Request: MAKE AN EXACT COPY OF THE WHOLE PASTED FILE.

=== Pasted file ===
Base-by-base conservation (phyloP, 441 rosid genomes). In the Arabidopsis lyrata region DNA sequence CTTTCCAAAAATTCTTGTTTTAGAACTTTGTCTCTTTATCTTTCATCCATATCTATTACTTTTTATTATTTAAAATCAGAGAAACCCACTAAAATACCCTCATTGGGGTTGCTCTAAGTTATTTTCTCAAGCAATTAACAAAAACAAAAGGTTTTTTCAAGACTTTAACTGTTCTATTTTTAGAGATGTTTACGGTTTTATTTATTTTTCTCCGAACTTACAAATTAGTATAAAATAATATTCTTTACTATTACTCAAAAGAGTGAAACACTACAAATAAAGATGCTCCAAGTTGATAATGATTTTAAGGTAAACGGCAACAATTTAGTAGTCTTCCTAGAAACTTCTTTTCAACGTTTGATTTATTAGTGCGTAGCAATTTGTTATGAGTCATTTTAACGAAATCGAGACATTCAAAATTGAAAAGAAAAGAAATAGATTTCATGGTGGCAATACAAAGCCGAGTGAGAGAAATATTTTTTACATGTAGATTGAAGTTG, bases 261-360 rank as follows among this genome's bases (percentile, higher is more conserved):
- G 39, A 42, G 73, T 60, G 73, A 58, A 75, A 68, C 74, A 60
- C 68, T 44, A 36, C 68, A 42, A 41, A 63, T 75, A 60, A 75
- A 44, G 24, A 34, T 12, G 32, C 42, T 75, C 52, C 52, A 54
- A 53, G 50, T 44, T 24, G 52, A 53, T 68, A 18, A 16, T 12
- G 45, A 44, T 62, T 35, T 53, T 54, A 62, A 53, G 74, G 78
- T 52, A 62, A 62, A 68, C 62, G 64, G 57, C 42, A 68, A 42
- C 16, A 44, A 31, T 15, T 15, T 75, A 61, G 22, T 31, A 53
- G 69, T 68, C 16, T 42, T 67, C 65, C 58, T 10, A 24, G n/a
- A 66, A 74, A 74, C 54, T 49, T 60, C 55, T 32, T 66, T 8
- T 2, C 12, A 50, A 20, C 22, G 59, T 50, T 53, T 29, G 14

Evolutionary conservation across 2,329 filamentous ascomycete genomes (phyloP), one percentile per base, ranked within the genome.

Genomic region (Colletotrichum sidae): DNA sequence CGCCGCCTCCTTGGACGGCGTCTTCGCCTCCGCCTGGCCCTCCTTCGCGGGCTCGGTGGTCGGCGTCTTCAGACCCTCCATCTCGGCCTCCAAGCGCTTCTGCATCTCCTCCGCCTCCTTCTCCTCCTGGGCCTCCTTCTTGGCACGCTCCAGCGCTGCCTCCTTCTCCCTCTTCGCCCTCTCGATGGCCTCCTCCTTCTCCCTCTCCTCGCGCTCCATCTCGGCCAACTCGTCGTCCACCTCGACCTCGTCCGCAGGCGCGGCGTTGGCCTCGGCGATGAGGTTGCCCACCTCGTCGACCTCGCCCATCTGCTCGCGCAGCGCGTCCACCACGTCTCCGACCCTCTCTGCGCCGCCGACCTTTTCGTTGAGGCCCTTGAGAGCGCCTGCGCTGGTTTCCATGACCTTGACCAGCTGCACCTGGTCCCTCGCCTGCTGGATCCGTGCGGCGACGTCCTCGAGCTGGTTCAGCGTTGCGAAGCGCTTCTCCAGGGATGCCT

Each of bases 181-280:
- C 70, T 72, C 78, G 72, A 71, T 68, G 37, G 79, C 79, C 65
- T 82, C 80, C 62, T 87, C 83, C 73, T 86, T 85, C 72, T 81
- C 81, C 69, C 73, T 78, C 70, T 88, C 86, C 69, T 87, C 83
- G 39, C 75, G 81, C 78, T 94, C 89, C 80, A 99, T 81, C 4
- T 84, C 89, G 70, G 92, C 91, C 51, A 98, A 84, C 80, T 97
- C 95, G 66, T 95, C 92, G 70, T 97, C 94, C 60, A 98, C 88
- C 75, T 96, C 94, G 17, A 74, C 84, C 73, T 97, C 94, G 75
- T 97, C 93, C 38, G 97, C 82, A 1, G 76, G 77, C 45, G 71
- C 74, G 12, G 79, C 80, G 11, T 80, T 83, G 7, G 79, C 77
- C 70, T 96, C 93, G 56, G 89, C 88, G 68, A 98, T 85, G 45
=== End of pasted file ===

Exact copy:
Base-by-base conservation (phyloP, 441 rosid genomes). In the Arabidopsis lyrata region DNA sequence CTTTCCAAAAATTCTTGTTTTAGAACTTTGTCTCTTTATCTTTCATCCATATCTATTACTTTTTATTATTTAAAATCAGAGAAACCCACTAAAATACCCTCATTGGGGTTGCTCTAAGTTATTTTCTCAAGCAATTAACAAAAACAAAAGGTTTTTTCAAGACTTTAACTGTTCTATTTTTAGAGATGTTTACGGTTTTATTTATTTTTCTCCGAACTTACAAATTAGTATAAAATAATATTCTTTACTATTACTCAAAAGAGTGAAACACTACAAATAAAGATGCTCCAAGTTGATAATGATTTTAAGGTAAACGGCAACAATTTAGTAGTCTTCCTAGAAACTTCTTTTCAACGTTTGATTTATTAGTGCGTAGCAATTTGTTATGAGTCATTTTAACGAAATCGAGACATTCAAAATTGAAAAGAAAAGAAATAGATTTCATGGTGGCAATACAAAGCCGAGTGAGAGAAATATTTTTTACATGTAGATTGAAGTTG, bases 261-360 rank as follows among this genome's bases (percentile, higher is more conserved):
- G 39, A 42, G 73, T 60, G 73, A 58, A 75, A 68, C 74, A 60
- C 68, T 44, A 36, C 68, A 42, A 41, A 63, T 75, A 60, A 75
- A 44, G 24, A 34, T 12, G 32, C 42, T 75, C 52, C 52, A 54
- A 53, G 50, T 44, T 24, G 52, A 53, T 68, A 18, A 16, T 12
- G 45, A 44, T 62, T 35, T 53, T 54, A 62, A 53, G 74, G 78
- T 52, A 62, A 62, A 68, C 62, G 64, G 57, C 42, A 68, A 42
- C 16, A 44, A 31, T 15, T 15, T 75, A 61, G 22, T 31, A 53
- G 69, T 68, C 16, T 42, T 67, C 65, C 58, T 10, A 24, G n/a
- A 66, A 74, A 74, C 54, T 49, T 60, C 55, T 32, T 66, T 8
- T 2, C 12, A 50, A 20, C 22, G 59, T 50, T 53, T 29, G 14

Evolutionary conservation across 2,329 filamentous ascomycete genomes (phyloP), one percentile per base, ranked within the genome.

Genomic region (Colletotrichum sidae): DNA sequence CGCCGCCTCCTTGGACGGCGTCTTCGCCTCCGCCTGGCCCTCCTTCGCGGGCTCGGTGGTCGGCGTCTTCAGACCCTCCATCTCGGCCTCCAAGCGCTTCTGCATCTCCTCCGCCTCCTTCTCCTCCTGGGCCTCCTTCTTGGCACGCTCCAGCGCTGCCTCCTTCTCCCTCTTCGCCCTCTCGATGGCCTCCTCCTTCTCCCTCTCCTCGCGCTCCATCTCGGCCAACTCGTCGTCCACCTCGACCTCGTCCGCAGGCGCGGCGTTGGCCTCGGCGATGAGGTTGCCCACCTCGTCGACCTCGCCCATCTGCTCGCGCAGCGCGTCCACCACGTCTCCGACCCTCTCTGCGCCGCCGACCTTTTCGTTGAGGCCCTTGAGAGCGCCTGCGCTGGTTTCCATGACCTTGACCAGCTGCACCTGGTCCCTCGCCTGCTGGATCCGTGCGGCGACGTCCTCGAGCTGGTTCAGCGTTGCGAAGCGCTTCTCCAGGGATGCCT

Each of bases 181-280:
- C 70, T 72, C 78, G 72, A 71, T 68, G 37, G 79, C 79, C 65
- T 82, C 80, C 62, T 87, C 83, C 73, T 86, T 85, C 72, T 81
- C 81, C 69, C 73, T 78, C 70, T 88, C 86, C 69, T 87, C 83
- G 39, C 75, G 81, C 78, T 94, C 89, C 80, A 99, T 81, C 4
- T 84, C 89, G 70, G 92, C 91, C 51, A 98, A 84, C 80, T 97
- C 95, G 66, T 95, C 92, G 70, T 97, C 94, C 60, A 98, C 88
- C 75, T 96, C 94, G 17, A 74, C 84, C 73, T 97, C 94, G 75
- T 97, C 93, C 38, G 97, C 82, A 1, G 76, G 77, C 45, G 71
- C 74, G 12, G 79, C 80, G 11, T 80, T 83, G 7, G 79, C 77
- C 70, T 96, C 93, G 56, G 89, C 88, G 68, A 98, T 85, G 45